Tired of running out of media storage on your sites.temple.edu site? The Google Photos & Picasa Viewer plugin may be the solution for you. This plugin allows you to show photos stored in Google Photos on your site. No more local storage of photos chewing up space. If you would like to learn more about how to enable Google Photos integration please check out the Google Photos Integration support page.
We’ve been hard at work getting things ready for the launch of WordPress 5. And given that WordPress 5.0 brings some pretty significant changes with the editor we decided to take the opportunity to make some pretty significant changes ourselves.
The old design had been in place for a couple of years and was starting to look fairly dated. So we asked one of our talented web designers to come up with a new look. We hope you like it. We think it’ll streamline your experience. We’re also using it to show off some of the new features that we think you’ll love and use. From fixed background images while scrolling, to single page design, to Google Fonts (yes, you’re no longer limited to the built in fonts). There’s lots available.
Although there’s a couple of old favorites hanging around, for the most part we now have all new themes. Why the sift? Well, some of the old themes weren’t very usable to people who had disabilities. Plus some of the old themes hadn’t been updated in quite a while and we couldn’t be sure they would work with all of the new changes in WordPress 5. So, we scoured the net looking for new themes. But with these new themes there’s lots of new features, and how do you know which themes have which features? Well, we’ve built a new theme page that will allow you to filter down the list of available themes to display only those with the options you want.
If you have an old site with one of the older themes that’s not listed anymore, don’t worry. We’re not making you get rid of it. We just don’t want any new sites created with it. We’re pretty happy with the new list and think you will be to. We carefully curated the list of themes to make sure they are all accessibility-ready, and that they support the new editor.
Did we mention the new editor? It’s new. (Officially it’s called Gutenberg, but you probably don’t care about that.) If you don’t like the new editor, don’t worry we’re letting you keep your old, “Classic”, editor, if you want it. To make it an easier transition, any site that previously existed on Sites has the old, “Classic” editor enabled by default. If you want to try out the new editor, read our support page on how to switch editors. Any new sites that are created will use the new editor. What’s so new about it?
Blocks. Those wonderful blocks. Blocks allow you to have little pieces of the web (text, headings, images, lists, quotes, videos, just about anything really) that you can position where you like.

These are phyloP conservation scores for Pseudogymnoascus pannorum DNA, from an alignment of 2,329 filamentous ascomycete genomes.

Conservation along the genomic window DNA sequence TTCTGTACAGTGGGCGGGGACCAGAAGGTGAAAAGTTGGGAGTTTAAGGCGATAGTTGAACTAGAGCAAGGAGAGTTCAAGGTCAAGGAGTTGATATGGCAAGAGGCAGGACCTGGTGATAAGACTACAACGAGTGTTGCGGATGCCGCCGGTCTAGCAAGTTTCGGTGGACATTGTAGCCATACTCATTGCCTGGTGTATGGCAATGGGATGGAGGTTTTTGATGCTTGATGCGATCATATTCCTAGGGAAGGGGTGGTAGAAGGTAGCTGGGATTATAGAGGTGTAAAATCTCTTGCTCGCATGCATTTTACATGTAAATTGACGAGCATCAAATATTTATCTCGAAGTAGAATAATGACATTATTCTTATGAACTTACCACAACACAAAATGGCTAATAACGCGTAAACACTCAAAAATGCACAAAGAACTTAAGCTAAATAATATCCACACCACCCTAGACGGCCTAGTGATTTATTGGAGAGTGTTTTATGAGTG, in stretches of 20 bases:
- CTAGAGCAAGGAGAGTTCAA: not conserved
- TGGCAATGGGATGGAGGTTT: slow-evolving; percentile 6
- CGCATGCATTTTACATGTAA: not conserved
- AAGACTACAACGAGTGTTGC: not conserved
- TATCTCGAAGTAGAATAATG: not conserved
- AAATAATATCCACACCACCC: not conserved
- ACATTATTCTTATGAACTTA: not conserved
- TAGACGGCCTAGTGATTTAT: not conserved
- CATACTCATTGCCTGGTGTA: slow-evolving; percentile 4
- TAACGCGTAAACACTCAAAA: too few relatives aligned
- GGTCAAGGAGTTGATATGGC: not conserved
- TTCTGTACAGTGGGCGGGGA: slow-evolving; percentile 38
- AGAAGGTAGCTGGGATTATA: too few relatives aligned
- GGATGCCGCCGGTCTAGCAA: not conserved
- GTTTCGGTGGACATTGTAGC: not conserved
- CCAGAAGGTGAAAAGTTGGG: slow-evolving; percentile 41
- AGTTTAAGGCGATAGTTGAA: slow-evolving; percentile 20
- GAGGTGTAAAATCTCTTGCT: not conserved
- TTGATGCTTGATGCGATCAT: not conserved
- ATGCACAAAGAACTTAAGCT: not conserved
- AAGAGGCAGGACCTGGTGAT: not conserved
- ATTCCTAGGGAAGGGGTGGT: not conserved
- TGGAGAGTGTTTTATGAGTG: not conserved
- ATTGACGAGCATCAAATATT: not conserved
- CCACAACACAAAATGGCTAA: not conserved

Fixed background images while scrolling (just insert a cover image block and change the settings so it’s a fixed background. Simple as pie.)
Single page design couldn’t be easier.
Drag columns to change widths.
What you see is what you get (and I’m not just talking about font formatting).
Want to try out the new editor? We though you would. The wordpress.org/gutenberg site has a live demo you can play with. Cool huh?
We also took the opportunity to review the plugins we were using. A fair number were out of date and needed to be discarded. They’re no longer available. Over the past few months we also added quite a number of new plugins. However, a fair number of these are add-on’s to Gravity Forms, one of our more popular plugins. However, if you don’t use Gravity Forms these add-ons would just clutter up the list of plugins. No more. Now you’ll only see the Gravity Forms add-on plugins after you activate Gravity Forms.
Some notable new plugins:
Classic Editor – Don’t like the new editor, activate this to use the old one instead.
Easy Google Fonts – Modern websites use a modern fonts. Activate this then customize your theme with Google’s fonts.
Elementor – An alternative page builder, in case you’re not a fan of the new editor.
Parallax Scroll by Adamrob.co.uk – Another way to add Parallax scrolling to your site.
Temple University draws students from around the world. We now offer the ability to change the default language of your site to one of a dozen different languages. (Caveat: some elements will still show in English. This isn’t our fault. We’re doing the best we can with what WordPress gives us.)
Write a blog to let the friends and family back home know how you’re doing and how you like the United States. Share your pictures with them. Let them know you’re safe and sound, and doing great in school.
Give the new Sites a spin… we hope you like it
Even if you don’t, you can always use the Classic editor. (And hey, feel free to switch back and forth between them until you figure out which one you really like.)